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Discussion Starter #13
So it sounds as if this is very rare (b a s t a r d strangles being uncommon enough as it is--my vet had only seen one, yes, ONE case in the ten years she's been a vet) but does happen.

I don't think we will ever know where she picked it up, and I am just hoping that she makes it out alive. She is currently on antibiotics, with me aggressively flushing the wound in the morning and evening in order to keep it open and not heal in such a way that the pus gets trapped again. I'll know more in two weeks when my vet does an ultrasound and nasal swab.

For any vet techs--when you have seen cases like this, have you done nasal swabs and found Streptococcus equi in the nasal cavities? Or has the S. equi confined itself to the part of the body with the abscess?
 

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The horse I mentioned had the abscess internally so it wasn't 'seen' and when it did burst all the toxins flooded straight into the bloodstream as nothing could escape outwards. He didn't survive
With your horse - if it is b astard strangles and not just a case of a wound being infected by nasal discharge from a horse with strangles at least its burst outwards in the same way that the ones in the throat do which means you have a far better chance of treating it and keeping it drained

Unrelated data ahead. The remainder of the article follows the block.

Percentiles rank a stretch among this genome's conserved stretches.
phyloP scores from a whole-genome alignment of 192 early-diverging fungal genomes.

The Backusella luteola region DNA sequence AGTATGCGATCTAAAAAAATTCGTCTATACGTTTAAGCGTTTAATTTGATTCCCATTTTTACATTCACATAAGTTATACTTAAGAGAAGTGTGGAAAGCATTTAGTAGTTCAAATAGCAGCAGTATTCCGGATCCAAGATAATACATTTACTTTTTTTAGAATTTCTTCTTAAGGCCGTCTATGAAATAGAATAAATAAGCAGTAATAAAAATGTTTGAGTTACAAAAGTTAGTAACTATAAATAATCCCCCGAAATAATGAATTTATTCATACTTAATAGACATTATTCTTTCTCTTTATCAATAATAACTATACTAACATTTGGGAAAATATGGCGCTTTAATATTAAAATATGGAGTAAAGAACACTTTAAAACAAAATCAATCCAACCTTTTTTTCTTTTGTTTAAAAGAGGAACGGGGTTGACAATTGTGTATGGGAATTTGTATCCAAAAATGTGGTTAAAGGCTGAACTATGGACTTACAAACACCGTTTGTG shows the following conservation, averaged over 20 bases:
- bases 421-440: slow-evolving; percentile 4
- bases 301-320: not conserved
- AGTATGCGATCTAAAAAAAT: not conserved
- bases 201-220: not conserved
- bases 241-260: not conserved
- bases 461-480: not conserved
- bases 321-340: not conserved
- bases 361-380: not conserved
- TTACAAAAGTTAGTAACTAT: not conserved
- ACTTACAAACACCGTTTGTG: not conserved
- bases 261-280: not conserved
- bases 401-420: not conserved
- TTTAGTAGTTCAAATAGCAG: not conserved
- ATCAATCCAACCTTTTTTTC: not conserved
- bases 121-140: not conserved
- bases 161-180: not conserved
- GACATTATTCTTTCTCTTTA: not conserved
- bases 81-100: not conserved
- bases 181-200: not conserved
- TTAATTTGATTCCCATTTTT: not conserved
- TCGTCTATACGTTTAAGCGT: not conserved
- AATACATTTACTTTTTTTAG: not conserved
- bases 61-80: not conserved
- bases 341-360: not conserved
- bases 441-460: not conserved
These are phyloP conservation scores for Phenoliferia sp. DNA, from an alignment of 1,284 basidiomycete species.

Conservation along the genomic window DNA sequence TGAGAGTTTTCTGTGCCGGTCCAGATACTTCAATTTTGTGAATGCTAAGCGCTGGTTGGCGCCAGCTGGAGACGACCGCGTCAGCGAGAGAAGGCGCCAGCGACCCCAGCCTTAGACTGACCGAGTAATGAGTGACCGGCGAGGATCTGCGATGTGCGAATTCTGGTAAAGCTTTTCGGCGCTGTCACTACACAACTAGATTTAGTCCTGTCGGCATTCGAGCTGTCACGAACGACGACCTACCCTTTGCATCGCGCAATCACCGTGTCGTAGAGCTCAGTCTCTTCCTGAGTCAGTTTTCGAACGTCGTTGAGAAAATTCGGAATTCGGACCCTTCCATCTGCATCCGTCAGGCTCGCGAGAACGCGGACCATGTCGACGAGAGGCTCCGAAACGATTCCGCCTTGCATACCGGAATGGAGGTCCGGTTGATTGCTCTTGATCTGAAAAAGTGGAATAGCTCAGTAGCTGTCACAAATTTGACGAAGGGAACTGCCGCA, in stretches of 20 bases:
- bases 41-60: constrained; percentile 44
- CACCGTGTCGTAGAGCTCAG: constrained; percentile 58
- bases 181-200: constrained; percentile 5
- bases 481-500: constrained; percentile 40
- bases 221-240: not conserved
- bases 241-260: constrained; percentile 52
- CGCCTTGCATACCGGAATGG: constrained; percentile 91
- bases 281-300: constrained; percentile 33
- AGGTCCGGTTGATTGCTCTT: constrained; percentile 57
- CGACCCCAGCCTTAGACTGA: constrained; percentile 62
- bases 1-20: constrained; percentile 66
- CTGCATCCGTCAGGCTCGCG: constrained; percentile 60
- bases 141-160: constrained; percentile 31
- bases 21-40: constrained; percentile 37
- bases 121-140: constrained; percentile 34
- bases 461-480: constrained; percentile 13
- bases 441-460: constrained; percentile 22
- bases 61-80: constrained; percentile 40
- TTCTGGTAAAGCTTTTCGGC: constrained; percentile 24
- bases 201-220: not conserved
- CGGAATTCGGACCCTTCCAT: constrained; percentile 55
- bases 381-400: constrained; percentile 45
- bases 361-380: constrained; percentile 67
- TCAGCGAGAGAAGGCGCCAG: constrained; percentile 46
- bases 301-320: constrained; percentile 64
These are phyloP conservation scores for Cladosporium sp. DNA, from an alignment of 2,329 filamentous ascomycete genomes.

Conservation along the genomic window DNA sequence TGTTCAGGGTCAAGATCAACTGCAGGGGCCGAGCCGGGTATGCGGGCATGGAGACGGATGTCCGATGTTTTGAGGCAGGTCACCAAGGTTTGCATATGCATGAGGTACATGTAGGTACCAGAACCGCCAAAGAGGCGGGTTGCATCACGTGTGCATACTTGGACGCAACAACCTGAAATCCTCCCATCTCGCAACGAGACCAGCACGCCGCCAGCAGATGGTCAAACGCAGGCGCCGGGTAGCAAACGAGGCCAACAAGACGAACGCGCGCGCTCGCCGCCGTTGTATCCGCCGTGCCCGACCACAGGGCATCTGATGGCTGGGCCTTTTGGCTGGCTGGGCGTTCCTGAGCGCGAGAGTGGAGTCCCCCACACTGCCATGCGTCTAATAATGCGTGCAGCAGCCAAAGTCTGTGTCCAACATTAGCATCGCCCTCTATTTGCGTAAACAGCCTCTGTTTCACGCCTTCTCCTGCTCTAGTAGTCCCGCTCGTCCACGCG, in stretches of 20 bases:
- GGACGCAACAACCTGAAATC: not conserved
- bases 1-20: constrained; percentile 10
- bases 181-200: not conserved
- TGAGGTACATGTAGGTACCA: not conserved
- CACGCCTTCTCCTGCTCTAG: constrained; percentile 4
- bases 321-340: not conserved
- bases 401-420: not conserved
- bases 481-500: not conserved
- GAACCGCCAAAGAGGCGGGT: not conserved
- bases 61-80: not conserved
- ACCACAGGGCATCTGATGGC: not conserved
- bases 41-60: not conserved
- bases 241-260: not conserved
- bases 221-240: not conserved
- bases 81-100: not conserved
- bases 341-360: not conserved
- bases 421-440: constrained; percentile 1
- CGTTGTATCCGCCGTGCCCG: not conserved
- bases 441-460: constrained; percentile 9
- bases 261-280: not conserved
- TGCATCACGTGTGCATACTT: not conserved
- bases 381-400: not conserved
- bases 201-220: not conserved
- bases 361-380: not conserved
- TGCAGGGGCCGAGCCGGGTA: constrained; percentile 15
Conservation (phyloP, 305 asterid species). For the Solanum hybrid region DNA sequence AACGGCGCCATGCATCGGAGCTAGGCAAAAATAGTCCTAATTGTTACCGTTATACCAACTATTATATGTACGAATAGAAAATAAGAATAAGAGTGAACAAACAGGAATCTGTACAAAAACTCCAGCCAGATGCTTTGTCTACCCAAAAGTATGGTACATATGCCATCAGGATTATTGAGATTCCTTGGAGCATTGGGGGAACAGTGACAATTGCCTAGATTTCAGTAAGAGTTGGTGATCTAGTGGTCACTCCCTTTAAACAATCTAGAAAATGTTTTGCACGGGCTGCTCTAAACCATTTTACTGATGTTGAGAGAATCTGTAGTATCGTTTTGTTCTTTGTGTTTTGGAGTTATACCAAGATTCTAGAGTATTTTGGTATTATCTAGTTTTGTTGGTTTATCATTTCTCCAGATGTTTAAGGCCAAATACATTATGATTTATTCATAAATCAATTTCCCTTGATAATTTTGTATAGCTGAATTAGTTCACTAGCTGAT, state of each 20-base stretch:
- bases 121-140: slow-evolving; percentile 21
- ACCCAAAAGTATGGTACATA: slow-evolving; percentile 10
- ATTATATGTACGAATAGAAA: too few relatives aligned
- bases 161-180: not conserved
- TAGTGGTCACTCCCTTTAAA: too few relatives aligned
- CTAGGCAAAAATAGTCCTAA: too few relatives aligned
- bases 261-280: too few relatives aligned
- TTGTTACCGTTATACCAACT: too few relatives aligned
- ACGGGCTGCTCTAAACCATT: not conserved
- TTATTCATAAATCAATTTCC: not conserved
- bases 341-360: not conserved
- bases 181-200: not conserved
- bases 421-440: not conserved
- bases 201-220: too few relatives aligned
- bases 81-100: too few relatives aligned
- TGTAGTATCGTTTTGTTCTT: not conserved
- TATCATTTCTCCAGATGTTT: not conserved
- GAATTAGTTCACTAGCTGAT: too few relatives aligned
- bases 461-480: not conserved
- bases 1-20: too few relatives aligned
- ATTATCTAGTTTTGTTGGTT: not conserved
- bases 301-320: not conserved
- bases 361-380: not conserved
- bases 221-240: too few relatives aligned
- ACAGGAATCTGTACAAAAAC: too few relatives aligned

My mare made a complete recovery and the tiny scar she was left with was barely visible which was amazing considering the size of the opening when it burst
 

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Discussion Starter #15
Thanks Jaydee. Our only problem is that the abscess opened up at the point of the hip (we originally thought she had fallen and perhaps had a bone chip or piece of wood as a locus for infection), and my vet could not probe downward more than about an inch and a half, or just under 4 cm. From the several litres of pus which drained, it's very deep, and it's not able to drain with gravity helping it along--the pus is being pushed out when she makes sudden movements.
 

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Can't help you out with info about your particular case but on occasion when I've dealt with an infected wound I packed them with drawing salve to drain the infection, including one where it had to pull it up out of a rear leg because the wound was up in his inner thigh but the infection was settling causing his lower leg to swell.
 

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I see what you mean Sweeney Road - That's tough. I hope you see some improvement soon and she pulls through it OK
 

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Discussion Starter #18
Update!

A PCR test was performed and came back negative. No strangles or b a s t a r d strangles. Original diagnosis of either 'vaccination' abscess or sequestrum still stands.